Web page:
Marx says that revolutions are the locomotives of world history. But the situation may be quite different. Perhaps revolutions are not the train ride, but the human race grabbing for the emergency brake
The subtitle of Joel Kovel's The Enemy of Nature (Zed Books, 2007) states his thesis bluntly: The End of Capitalism or the End of the World? Kovel thinks we need a revolution--although he is fully cognizant as to how remote that prospect seems.
Growing numbers of people are beginning to realize that capitalism is the uncontrollable force driving our ecological crisis, only to become frozen in their tracks by the awesome implications of this insight. (p. xi)
Paul Hawken, Amory Lovins and Hunter Lovins also think we need a revolution, but of a different sort than the one envisaged by Kovel. Natural Capitalism (Little, Brown, 1999) is subtitled Creating the Next Industrial Revolution. President Clinton is reported to have called it one of the five most important books in the world today.
Hawken and the Lovinses agree with Kovel that the current model of capitalism is problematic. "Capitalism, as practiced, is a financially profitable, non-sustainable aberration in human development" (p. 5). But they do not see the problem as residing in capitalism itself. They distinguish among four kinds of capital, all necessary for production: human capital, financial capital, manufactured capital and natural capital. The problem with the current form of capitalism, they argue, is its radical mispricing of these factors. Current market prices woefully undervalue--and often do not value at all--the fourth factor: the natural resources and ecological systems "that make life possible and worth living on this planet."
All economists recognize that market transactions can involve "externalities"--costs (or benefits) that are not paid for by the transacting parties. All agree that there is a role for governments to play in rectifying these defects. The standard remedies tend to be taxation (for negative externalities) and subsidies (for positive externalities). More recently, "cap and trade" schemes for carbon emissions have been added to the list.
Hawken and the Lovinses argue that these remedies--properly applied--n work. The first step, they say, is to eliminate the perverse incentives now in place. They document the massive subsidies that governments currently provide for ecologically destructive behavior, e.g. highway construction and repair that encourages suburban sprawl and the shift away from more efficient modes of transportation, agricultural subsidies that encourage soil degradation and wasteful use of water, etc.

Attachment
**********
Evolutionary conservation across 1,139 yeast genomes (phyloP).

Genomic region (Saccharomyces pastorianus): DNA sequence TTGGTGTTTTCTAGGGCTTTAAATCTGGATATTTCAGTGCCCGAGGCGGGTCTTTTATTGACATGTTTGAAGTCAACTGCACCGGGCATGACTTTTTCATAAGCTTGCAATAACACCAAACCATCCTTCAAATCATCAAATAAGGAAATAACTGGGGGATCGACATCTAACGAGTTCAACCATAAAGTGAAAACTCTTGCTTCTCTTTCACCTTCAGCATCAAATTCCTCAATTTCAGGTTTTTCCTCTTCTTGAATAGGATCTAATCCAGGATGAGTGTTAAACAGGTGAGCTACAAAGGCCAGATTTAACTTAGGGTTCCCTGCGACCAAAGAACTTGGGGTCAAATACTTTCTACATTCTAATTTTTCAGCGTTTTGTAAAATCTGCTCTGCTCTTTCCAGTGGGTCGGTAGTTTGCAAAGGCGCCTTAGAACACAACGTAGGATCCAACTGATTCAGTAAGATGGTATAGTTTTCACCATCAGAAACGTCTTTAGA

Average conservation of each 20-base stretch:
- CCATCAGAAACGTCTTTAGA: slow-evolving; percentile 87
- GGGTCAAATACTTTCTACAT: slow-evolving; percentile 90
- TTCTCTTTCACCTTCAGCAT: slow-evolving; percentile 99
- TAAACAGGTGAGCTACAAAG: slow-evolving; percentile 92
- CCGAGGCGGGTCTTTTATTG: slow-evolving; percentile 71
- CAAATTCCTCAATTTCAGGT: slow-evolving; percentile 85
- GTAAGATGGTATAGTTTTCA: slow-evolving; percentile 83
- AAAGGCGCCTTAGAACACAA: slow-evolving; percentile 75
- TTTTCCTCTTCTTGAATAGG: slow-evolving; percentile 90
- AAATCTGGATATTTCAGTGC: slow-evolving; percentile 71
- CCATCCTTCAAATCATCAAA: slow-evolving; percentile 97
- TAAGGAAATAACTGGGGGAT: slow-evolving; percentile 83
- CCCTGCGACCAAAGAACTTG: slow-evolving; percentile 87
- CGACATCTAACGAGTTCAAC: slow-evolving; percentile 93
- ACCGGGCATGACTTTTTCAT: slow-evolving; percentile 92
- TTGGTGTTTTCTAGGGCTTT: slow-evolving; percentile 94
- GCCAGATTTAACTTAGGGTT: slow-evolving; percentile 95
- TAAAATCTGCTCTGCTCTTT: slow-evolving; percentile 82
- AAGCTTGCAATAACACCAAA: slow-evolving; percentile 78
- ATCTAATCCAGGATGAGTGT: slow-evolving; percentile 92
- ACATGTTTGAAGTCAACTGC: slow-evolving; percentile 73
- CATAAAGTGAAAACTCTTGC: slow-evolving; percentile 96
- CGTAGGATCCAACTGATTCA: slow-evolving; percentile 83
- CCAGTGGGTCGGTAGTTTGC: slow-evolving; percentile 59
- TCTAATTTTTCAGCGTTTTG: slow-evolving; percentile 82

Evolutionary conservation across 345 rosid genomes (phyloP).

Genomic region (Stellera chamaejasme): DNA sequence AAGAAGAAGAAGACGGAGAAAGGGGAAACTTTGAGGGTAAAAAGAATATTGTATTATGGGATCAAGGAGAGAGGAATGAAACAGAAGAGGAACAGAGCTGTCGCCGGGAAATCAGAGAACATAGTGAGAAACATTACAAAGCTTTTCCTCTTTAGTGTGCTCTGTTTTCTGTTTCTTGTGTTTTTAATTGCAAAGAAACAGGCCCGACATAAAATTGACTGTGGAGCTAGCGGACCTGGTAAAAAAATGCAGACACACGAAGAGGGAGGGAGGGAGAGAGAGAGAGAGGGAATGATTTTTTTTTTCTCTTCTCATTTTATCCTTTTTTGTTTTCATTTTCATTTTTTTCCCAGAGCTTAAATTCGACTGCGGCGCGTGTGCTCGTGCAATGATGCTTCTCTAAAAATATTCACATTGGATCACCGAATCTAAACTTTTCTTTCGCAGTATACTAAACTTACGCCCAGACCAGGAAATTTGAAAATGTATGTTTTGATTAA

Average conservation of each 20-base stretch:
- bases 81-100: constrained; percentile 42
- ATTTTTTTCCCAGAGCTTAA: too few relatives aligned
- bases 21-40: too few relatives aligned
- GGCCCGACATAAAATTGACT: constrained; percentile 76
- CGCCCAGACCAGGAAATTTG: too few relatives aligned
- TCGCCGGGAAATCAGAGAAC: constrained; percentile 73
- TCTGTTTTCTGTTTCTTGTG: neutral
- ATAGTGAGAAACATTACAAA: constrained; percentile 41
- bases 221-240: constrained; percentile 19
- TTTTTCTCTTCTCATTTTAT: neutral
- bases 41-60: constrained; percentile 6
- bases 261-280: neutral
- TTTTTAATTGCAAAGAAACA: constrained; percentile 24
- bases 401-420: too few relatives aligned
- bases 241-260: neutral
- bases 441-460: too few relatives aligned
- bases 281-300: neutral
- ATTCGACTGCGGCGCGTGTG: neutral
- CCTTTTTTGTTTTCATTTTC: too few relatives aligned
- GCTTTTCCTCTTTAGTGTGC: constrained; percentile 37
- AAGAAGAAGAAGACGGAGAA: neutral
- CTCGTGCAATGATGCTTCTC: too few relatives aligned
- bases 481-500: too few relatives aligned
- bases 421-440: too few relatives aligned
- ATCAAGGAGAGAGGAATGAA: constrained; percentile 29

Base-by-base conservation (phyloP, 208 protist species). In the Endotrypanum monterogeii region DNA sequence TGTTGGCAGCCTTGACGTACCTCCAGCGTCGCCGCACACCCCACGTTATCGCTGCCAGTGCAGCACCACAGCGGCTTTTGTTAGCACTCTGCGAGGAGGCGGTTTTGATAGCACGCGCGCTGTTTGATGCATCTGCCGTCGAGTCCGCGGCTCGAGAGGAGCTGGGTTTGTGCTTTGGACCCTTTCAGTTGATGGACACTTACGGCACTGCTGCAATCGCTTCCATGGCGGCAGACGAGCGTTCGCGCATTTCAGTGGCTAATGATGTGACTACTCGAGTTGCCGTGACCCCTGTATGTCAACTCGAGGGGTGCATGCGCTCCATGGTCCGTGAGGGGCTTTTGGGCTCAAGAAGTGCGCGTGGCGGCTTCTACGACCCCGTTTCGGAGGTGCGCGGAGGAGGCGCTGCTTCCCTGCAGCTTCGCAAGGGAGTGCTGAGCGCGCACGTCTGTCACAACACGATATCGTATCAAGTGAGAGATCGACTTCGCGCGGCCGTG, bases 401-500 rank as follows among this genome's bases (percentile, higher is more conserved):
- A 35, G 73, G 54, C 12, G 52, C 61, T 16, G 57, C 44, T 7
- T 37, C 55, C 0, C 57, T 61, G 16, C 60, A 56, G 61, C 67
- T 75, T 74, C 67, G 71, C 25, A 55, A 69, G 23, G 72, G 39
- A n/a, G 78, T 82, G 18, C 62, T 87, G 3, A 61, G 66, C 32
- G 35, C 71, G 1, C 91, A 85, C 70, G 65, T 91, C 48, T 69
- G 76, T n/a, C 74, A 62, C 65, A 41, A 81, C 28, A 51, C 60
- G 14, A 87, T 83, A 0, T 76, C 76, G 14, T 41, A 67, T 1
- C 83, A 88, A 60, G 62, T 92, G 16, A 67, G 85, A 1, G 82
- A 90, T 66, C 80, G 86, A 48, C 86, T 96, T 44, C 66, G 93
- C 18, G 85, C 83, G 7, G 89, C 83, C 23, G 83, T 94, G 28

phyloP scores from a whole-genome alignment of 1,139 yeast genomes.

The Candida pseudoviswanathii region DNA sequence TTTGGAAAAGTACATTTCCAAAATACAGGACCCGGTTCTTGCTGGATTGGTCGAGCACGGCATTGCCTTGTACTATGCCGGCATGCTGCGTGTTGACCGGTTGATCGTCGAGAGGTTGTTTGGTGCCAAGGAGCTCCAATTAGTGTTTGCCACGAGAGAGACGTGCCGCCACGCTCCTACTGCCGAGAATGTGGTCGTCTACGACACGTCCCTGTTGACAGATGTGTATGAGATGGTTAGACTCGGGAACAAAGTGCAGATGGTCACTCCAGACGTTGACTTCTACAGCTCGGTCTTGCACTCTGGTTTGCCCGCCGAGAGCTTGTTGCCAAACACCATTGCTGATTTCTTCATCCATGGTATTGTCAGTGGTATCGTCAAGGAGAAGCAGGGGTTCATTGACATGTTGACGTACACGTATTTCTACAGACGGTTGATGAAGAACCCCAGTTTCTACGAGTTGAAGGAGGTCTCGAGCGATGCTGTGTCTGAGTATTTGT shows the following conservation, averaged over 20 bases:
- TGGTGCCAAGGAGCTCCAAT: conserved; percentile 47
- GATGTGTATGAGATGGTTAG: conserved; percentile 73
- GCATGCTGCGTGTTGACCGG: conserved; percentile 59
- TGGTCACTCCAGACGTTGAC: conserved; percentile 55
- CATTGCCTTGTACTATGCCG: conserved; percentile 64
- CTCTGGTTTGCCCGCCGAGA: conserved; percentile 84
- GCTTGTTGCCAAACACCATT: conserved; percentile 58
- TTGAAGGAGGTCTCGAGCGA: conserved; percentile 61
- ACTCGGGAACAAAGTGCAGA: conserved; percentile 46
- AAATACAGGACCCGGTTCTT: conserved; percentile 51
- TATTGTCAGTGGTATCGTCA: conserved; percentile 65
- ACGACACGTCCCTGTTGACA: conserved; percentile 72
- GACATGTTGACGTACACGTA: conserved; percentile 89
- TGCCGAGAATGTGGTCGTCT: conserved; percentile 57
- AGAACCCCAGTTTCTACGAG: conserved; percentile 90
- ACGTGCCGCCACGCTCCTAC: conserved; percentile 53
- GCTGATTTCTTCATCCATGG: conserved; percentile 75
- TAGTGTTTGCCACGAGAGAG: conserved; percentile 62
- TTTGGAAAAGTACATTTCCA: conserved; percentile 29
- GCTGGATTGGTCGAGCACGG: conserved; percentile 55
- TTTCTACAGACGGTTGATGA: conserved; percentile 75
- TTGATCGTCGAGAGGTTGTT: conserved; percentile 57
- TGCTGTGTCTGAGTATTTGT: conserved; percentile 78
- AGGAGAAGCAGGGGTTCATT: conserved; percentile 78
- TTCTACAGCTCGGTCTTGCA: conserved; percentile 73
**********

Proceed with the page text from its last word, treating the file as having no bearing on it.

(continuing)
Second step: impose resource and pollution taxes so as to reflect the true costs of "natural capital." Sweeten the pie by phasing out all taxes on labor: the payroll tax, which increases unemployment, and income taxes as well. The point is to level the playing field so that more sustainable energy technologies and more energy efficient processes can compete fairly with the destructive practices of "industrial capitalism." We might even want to go further and subsidize, at least initially, the technologies that reduce the negative environmental impact of our production and consumption choices.
Natural Capitalism is chock full of examples of the shocking waste in our current production and consumption and of the existing technologies and procedures that can reduce our impact on the environment to a fraction of what it is now. Many of these changes are already underway. Many more will follow if appropriate government policies are adopted. Hawken and the Lovinses envisage a bright future. Such a future will come about if we harness the creative energy of capitalism and let the markets work.
Let us examine these two contrasting perspectives. In essence there are two fundamental differences between the "ecosocialism" of Kovel and the "natural capitalism" of Hawken-Lovins.
Kovel is deeply distrustful of the profit motive. He does not think greed can serve the good. Hawken-Lovins think that the profit motive can be harnessed so as to provide powerful incentives to develop sustainable sources of energy and to eliminate the energy waste so rampant today.
Kovel is convinced that "grow or die" is an imperative of capitalism that renders "sustainable capitalism" impossible. Hawken and the Lovinses do not confront this argument directly, but...